Even as US broadband subscriber growth shows signs of slowing, the average revenue per unit (ARPU) among those customers continues to rise as consumers buy or upgrade to speedier, more expensive high-speed Internet service tiers.
That trend has helped ARPU figures reach record levels at cable operators such as Cable One. But a new study pokes some big holes in that trend and questions whether most households really need the higher speeds they are paying for.
Results of that study, issued this week by The Wall Street Journal, indicate that many consumers are probably overpaying for the speeds they are getting.
The study, involving 53 WSJ journalists over several months across several major US cities conducted with researchers at Princeton University and the University of Chicago, shows that typical US homes get only "marginal gains" by upgrading to faster speed tiers.
In the studied cases, users needed just a small fraction of their available bandwidth to watch OTT services from the likes of Netflix and YouTube, even in cases when they viewed many of them at the same time. The study also found that improvements on picture quality and streaming startup times were negligible at higher speeds.
A Comcast official held that demand for speed and capacity continues to grow, telling the paper that "Video is only a piece of the speed story." The study focused on "major streaming-video applications," and did not focus on other apps and devices, such as web cameras and online gaming, whose performance is typically aided by low-latency rather than raw speed.
Of course, the speeds advertised by broadband service providers represent the maximum marketed speeds, as it's rare that consumers require sustained speeds at the maxed-out levels they are paying for (a running joke is that SpeedTest is the killer app for 1-Gig broadband services). And the idea here is to overprovision that capacity to ensure that there's always enough headroom to accommodate all users and avoid slowdowns and network congestion.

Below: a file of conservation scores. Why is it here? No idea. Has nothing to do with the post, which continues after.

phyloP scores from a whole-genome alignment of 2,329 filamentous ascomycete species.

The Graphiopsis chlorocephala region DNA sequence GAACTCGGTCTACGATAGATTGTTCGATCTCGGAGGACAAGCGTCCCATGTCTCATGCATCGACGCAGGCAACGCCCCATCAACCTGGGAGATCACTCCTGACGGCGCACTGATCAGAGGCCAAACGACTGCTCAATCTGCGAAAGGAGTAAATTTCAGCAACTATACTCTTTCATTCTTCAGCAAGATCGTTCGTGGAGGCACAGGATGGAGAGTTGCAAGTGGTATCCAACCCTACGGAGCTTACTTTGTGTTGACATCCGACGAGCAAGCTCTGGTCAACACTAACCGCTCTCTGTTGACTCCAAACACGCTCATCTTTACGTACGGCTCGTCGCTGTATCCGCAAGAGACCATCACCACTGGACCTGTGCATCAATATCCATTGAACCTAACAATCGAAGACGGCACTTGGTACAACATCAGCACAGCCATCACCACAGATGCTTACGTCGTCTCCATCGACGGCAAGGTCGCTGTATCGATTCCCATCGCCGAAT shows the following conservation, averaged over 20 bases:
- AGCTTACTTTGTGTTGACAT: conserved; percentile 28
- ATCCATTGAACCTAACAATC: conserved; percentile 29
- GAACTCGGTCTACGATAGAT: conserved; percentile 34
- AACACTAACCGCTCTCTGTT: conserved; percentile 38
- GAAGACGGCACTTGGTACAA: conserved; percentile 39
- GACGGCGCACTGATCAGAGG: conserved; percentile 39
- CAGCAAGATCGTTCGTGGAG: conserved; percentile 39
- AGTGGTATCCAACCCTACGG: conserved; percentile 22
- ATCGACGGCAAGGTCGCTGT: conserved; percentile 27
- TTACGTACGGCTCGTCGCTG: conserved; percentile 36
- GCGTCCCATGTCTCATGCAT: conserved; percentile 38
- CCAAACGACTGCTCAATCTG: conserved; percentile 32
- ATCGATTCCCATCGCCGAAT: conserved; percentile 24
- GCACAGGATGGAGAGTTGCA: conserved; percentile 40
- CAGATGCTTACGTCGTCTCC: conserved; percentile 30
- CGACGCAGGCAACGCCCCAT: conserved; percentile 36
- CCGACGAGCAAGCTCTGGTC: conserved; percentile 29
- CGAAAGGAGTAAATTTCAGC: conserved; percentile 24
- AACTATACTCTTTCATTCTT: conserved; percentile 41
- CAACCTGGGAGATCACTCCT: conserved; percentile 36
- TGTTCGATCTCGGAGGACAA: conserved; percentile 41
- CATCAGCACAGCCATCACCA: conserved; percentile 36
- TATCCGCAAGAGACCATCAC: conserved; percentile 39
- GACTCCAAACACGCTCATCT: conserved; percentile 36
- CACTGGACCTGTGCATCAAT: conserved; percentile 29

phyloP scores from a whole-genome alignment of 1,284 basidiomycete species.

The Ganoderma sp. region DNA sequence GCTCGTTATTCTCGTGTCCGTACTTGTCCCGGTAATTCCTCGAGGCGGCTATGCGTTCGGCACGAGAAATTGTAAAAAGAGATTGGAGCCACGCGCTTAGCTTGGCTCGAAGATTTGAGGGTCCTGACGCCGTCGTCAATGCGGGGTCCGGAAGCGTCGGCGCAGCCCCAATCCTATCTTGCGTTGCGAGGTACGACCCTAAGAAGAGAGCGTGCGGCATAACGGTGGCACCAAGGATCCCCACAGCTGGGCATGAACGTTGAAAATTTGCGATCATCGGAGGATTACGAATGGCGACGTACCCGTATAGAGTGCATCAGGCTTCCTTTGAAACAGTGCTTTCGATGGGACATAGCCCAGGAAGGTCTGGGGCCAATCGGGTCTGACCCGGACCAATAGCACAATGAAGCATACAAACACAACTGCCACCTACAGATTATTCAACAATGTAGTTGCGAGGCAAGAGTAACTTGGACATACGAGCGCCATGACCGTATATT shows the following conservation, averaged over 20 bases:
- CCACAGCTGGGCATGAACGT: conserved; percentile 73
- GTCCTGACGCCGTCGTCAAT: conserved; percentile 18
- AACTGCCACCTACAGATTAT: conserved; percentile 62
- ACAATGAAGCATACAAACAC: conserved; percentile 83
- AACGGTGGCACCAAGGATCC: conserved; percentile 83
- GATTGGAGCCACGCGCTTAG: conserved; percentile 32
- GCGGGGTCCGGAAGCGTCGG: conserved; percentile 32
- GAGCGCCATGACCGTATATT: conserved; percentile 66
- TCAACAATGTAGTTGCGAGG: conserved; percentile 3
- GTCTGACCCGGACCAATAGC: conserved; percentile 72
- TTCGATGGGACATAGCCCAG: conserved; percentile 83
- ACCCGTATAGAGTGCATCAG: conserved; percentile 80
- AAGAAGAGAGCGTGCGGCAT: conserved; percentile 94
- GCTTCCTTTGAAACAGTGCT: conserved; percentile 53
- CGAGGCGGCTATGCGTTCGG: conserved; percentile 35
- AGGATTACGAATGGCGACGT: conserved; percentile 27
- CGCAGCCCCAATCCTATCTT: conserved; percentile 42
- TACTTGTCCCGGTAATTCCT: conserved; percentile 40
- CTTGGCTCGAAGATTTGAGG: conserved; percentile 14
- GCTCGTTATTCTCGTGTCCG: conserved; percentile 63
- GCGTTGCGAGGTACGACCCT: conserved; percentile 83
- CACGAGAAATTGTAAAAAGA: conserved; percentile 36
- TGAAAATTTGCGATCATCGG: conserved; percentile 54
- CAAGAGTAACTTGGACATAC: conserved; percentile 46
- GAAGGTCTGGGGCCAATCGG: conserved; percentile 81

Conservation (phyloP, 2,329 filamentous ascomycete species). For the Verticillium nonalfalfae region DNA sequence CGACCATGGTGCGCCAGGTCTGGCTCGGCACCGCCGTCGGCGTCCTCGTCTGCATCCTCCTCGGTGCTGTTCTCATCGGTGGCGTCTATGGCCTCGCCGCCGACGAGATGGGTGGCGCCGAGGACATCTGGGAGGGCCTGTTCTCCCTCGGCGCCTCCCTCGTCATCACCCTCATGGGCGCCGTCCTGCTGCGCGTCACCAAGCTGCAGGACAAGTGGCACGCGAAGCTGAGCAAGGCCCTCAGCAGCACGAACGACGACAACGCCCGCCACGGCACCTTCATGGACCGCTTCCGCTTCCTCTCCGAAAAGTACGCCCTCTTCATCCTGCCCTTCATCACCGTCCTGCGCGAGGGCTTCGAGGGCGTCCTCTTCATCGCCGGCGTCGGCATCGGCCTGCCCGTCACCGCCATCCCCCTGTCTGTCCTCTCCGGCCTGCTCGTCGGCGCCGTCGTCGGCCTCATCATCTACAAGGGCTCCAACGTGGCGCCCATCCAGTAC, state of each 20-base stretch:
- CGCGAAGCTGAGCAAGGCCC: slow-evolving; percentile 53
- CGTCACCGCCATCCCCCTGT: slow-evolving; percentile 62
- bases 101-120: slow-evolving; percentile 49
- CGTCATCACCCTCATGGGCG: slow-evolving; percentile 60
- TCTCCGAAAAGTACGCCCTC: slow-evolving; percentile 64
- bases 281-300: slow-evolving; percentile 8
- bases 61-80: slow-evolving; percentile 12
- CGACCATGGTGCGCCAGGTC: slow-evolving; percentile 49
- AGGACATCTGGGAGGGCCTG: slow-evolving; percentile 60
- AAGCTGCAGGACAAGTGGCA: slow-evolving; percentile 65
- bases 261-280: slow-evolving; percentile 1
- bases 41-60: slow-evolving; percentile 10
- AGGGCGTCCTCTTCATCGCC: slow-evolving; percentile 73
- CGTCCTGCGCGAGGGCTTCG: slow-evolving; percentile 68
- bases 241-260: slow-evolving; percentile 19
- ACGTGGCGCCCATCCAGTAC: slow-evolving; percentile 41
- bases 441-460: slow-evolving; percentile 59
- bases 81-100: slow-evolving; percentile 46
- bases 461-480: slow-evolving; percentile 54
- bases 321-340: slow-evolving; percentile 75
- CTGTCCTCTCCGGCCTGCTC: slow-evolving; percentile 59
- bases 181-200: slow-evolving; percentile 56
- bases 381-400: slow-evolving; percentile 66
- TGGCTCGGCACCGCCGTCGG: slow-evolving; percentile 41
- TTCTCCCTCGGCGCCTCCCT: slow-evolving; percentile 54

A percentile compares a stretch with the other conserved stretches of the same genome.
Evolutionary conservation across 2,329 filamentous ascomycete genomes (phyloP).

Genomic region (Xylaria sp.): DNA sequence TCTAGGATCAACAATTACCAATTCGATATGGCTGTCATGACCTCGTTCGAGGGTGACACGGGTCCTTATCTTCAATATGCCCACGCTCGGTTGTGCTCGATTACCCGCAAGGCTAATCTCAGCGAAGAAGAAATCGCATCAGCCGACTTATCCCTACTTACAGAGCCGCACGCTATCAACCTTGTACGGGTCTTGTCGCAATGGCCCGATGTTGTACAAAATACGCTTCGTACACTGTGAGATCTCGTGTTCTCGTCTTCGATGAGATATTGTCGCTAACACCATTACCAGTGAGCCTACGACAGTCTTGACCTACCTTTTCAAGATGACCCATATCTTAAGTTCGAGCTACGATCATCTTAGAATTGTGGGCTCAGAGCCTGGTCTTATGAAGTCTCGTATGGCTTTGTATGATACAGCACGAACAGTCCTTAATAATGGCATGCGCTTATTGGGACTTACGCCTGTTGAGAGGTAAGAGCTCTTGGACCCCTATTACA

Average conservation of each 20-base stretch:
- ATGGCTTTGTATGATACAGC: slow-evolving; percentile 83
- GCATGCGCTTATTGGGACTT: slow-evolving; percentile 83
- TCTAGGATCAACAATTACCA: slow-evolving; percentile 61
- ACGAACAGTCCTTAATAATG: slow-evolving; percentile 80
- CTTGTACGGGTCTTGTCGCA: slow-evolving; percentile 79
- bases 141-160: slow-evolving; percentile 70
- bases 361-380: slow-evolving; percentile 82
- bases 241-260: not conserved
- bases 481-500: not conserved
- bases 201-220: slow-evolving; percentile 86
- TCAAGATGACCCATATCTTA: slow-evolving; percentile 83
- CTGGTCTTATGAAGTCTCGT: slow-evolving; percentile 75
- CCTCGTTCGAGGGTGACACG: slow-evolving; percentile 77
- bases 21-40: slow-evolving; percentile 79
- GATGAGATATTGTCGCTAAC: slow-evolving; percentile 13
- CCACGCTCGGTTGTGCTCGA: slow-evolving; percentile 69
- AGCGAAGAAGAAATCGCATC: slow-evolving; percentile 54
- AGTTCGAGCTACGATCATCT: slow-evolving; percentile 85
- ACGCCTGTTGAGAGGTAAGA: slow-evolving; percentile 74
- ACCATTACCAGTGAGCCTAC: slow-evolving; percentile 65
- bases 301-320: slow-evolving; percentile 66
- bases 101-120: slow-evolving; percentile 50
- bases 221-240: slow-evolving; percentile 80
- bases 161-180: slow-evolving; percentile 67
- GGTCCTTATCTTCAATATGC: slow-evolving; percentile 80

Still, the study argues that most usage is woefully below those advertised maximums and that many consumers would be perfectly fine with slower, less expensive speed tiers than they have presently.
The study's findings put a bit of a damper on the broadband business growth models of many cable operators and other ISPs and could rekindle the debate over usage-based data policies.
For more about the study, a closer look at the Internet data trends among ISPs and consumers and a review of some next-gen technologies that are gunning for multi-gigabit speeds, please see this story on our sister site, Light Reading: Consumers Overpay for Broadband Study .
Overall peak usage on US cable networks continues to flatten out and even decline slightly, but sustained higher levels of usage on the upstream path have persisted, according to the latest data from the NCTA.
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